Saturday, June 16, 2007

Blogging and Rationalisation - A Defense Mechanism?

After posting my article on "Reality" yesterday, I went on to do a bit more research on the topic of "thinking" and I stumbled across this article on Wikipedia: Defense Mechanism that lists a number of defense concepts by the well known "father of psychoanalysis" Sigmund Freud.

It's certainly a good read and I soon got to parts called intellectualization and rationalisation. Putting it simply, intellectualization is described as follows:
Intellectualization is a 'flight into reason', where the person avoids uncomfortable emotions by focusing on facts and logic. The situation is treated as an interesting problem that engages the person on a rational basis, whilst the emotional aspects are completely ignored as being irrelevant.
And the method we do this is through rationalisation which is as follows:
Rationalization is the process of constructing a logical justification for a flawed decision, action or lack thereof that was originally arrived at through a different mental process.
The more I read, the more I realise how applicable it is to alot of my posts minus the total ignorance of my emotions of course. More so, it applies to a number of the "thinking" blogs out there doesn't it? We in our desire to ignore some of the painful emotions, tends to rationalise in order to escape the reality of our emotions no? How many blogs out there have you come across that you think follows this pattern (well, mine excluded haha)

Now I don't know alot about psychology, but I feel being able to at least rationalise is better than allowing the actual anxiety to come through. Of course, from these articles I also realise the foremost importance of allowing ones emotions to come through in order to move on. So I guess a conscious understanding of these principles is in fact useful for a person because once the person is able to acknowledge his or her emotions, he is able to then rationalise about how to move on.

Nonetheless, thinking is definitely interesting... It certainly allows us to discover more about ourselves and if you havn't realised already, I've added a Latin motto to my profile information:

Dubito ergo cogito; cogito ergo sum. I doubt therefore I think; I think therefore I am.

8 comments:

Sayre said...

Wow - my Latin isn't as rusty as I thought. I got that one right away!

Amel's Realm said...

Yep, at least I've done my share of intellectualization as a self-defense mechanism. When I got to the bottom of my darkest moments, my brain took charge.

Having had a long-distance relationship also helped me learn how to freeze my heart partly. It sucked!!! It sucked when you wanted to give with all your might but then the person was too far from you. We had no choice but to freeze our hearts partly if we didn't want to fall into the deepest kind of depression.

I think it's best to have a balance between the heart and the brain. Even though sometimes the brain knows the logical answers, there are times where I have to let time heal the heart.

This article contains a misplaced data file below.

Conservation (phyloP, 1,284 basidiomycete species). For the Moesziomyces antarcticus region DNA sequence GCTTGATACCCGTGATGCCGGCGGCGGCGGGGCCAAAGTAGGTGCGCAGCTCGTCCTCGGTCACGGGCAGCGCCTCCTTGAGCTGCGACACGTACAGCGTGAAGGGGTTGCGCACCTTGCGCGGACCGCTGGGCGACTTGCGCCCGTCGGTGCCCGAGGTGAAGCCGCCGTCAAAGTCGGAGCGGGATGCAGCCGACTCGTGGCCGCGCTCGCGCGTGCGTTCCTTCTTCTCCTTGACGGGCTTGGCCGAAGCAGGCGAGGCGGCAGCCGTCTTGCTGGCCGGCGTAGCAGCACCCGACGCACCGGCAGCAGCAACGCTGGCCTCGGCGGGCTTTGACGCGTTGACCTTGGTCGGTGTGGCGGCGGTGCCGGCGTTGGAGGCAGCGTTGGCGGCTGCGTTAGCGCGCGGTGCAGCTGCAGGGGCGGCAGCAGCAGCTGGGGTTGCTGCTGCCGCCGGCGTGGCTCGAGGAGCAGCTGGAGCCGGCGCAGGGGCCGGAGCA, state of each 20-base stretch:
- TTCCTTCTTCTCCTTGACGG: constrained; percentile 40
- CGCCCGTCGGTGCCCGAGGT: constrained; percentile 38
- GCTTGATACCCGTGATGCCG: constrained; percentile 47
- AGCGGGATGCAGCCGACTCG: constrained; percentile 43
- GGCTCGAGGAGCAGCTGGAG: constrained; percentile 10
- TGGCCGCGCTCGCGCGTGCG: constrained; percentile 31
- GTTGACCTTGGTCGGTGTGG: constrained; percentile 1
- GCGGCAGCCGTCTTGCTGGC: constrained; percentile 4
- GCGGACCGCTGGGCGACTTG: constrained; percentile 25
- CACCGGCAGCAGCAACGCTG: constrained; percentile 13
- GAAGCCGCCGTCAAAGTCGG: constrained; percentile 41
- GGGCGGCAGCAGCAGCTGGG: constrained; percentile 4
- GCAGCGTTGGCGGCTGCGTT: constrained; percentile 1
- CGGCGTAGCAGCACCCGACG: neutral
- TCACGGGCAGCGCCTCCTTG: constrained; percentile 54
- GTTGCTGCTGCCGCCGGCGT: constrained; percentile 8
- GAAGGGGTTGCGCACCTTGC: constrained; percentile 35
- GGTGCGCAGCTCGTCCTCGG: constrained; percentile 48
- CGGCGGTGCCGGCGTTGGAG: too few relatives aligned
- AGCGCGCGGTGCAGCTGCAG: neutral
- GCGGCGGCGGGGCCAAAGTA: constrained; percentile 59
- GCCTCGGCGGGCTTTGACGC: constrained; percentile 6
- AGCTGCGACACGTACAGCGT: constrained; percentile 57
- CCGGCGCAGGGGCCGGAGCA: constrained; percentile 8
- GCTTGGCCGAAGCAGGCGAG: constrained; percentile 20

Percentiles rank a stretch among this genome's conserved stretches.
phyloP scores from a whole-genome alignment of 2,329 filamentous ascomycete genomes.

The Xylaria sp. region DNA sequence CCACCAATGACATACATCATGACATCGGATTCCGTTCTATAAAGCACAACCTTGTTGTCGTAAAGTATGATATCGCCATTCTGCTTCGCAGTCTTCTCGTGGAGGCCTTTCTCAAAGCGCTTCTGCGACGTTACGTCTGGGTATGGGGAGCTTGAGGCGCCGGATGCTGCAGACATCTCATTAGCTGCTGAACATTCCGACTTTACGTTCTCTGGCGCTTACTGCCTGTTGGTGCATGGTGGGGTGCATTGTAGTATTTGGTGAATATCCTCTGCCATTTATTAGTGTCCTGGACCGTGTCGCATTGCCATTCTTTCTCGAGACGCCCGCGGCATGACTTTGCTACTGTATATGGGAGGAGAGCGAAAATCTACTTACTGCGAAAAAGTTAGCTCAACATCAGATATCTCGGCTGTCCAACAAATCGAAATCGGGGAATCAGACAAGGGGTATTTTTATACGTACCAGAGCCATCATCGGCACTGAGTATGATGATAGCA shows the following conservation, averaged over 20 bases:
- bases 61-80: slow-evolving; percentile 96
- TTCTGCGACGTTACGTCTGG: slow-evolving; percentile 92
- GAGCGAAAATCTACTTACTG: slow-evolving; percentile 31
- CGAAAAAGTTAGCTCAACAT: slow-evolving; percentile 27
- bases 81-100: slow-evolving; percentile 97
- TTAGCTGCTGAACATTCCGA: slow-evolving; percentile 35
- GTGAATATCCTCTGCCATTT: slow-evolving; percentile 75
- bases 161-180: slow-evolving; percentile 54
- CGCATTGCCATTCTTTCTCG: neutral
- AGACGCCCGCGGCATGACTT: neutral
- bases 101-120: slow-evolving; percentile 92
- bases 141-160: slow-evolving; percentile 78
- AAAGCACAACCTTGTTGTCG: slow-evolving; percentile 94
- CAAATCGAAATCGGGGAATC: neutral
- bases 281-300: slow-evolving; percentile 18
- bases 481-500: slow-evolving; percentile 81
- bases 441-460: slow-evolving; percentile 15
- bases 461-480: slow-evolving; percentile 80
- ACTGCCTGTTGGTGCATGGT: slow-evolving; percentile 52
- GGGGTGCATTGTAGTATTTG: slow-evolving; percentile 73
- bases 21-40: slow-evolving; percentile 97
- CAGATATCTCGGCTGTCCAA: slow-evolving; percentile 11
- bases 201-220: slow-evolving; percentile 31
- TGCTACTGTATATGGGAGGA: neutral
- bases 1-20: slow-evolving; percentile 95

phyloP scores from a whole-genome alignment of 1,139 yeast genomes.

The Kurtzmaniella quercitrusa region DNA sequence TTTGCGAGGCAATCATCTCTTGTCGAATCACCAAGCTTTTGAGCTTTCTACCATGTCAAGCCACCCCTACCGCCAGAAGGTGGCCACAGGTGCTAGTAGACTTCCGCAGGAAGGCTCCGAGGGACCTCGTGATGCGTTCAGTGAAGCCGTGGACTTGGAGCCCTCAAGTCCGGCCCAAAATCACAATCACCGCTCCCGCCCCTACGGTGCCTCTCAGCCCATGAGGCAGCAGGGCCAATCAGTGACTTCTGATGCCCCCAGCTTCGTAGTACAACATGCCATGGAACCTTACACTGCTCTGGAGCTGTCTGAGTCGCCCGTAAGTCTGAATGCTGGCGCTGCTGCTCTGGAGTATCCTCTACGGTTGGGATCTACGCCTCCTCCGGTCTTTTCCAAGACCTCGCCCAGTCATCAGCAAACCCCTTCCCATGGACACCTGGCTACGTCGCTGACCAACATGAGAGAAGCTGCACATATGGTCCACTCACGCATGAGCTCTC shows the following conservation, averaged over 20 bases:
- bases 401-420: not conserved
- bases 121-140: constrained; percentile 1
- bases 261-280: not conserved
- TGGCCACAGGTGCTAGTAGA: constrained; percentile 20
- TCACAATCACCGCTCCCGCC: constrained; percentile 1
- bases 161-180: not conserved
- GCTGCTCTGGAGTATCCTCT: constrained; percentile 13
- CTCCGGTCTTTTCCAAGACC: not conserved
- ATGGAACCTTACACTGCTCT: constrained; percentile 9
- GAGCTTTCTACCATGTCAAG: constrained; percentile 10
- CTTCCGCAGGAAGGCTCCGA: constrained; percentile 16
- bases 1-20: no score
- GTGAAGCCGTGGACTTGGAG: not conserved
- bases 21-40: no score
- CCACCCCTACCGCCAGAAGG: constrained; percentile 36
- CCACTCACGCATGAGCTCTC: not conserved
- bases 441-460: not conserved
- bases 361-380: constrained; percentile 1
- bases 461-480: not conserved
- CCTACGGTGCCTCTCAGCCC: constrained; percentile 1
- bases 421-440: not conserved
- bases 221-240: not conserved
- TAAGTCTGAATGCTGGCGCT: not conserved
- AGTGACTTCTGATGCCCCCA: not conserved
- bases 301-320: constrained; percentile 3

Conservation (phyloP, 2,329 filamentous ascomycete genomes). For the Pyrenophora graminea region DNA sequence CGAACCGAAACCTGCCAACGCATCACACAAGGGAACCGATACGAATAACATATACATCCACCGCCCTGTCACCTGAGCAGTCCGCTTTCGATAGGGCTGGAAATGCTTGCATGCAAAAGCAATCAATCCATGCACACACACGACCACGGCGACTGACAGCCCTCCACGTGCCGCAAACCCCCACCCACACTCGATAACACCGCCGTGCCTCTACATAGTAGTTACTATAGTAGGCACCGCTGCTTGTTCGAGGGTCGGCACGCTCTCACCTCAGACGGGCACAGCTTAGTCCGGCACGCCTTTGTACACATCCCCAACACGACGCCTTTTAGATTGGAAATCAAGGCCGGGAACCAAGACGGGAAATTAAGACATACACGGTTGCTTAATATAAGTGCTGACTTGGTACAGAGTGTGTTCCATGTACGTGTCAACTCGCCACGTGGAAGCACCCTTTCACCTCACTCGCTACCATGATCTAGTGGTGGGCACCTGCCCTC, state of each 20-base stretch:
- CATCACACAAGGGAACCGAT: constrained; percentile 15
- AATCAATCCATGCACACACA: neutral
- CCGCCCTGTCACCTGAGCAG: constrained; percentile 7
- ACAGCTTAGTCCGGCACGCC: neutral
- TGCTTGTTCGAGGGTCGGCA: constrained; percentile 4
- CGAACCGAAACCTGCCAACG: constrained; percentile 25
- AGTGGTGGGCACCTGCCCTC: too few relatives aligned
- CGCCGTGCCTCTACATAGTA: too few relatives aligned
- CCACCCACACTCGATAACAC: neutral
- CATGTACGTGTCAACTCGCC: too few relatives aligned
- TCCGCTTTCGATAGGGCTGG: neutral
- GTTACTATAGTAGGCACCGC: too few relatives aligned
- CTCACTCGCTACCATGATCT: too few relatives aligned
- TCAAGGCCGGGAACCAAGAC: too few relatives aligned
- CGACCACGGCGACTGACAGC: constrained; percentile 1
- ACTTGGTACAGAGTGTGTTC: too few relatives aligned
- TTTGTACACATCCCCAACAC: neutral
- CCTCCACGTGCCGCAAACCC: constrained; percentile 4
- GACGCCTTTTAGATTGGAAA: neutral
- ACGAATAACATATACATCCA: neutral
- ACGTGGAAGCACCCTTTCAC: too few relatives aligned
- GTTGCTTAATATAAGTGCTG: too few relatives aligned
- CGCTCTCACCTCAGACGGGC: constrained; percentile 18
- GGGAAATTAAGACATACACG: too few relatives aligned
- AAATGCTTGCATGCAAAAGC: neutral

Michelle said...

Read Jung next. ;-)

Zhu said...

Cogito ergo sum... Ah Descartes ! Reminds me of my philosophy classes - they used to drive me crazy.

I guess I'm more of "do" rather than a "think". Europe is stuck right now partially because we have great theories but no one is brave enough to give it a try. I like North America best sometimes for this reason.

Deadpoolite said...

I am currently undergoing my "wackynization" period ... and yes I have copyright rights over that term, LOL.

It is an interesting game toying with words as you do and see what comes out from the blender of their interpretation (see I can write multisyllabic words as well, hooray for DP!heh). And one more thing, thinking rocks (that's what other people tell me anyway, I haven't practised this extreme sport in a good long while...lol)

Till next time take care!

Jeff said...

I am not a big believer in Freud, but I do know that he had SOME relevent positions.

To a normal human being, I see no problem with intellectualism. I don't think anyone but a psychopath can not feel emotion. Intellectualism rightly disregards emotion to get through a crisis. Emotions can only lie to the individual. It is also what John Forbes Nash ("Beautiful Mind") engaged in to have somewhat a normal and productive life.

Shan said...

mmm

Sayre: Glad you got it :)

Amel: Indeed... You often understand what I say the best.. It is good to find a right balance and acknowledge both otherwise it would be dangerous. read what jeff wrote, it's interesting.

Mich: I will, he sounds very interesting.

Zhu: I wish I had philosophy classes in Perth. All our classes is like pathetic.. thats what we get for going to poor public schools with no money...

Deadpoolite: lol, your ability to simply ooze out your thoughts is something terribly amazing...

Jeff: Of course, the guy definitely has faced much criticism for some of his wackey theories. And of course, he has had his share of credit. I guess what I tried to say in my post was that it's important to acknowledge your emotions in any situation before rationalisation because unless you acknowledge them, you can't move on.

Jeff said...

I agree what you said about acknowledging emotion before RATIONALIZATION. Intellectualism is different. Rationalisation tries to justify a position that you WANT to take because of your emotions. Intellectualism doesn't allow you to take a position at all before you objectively analyze it. At least that is where I am coming from.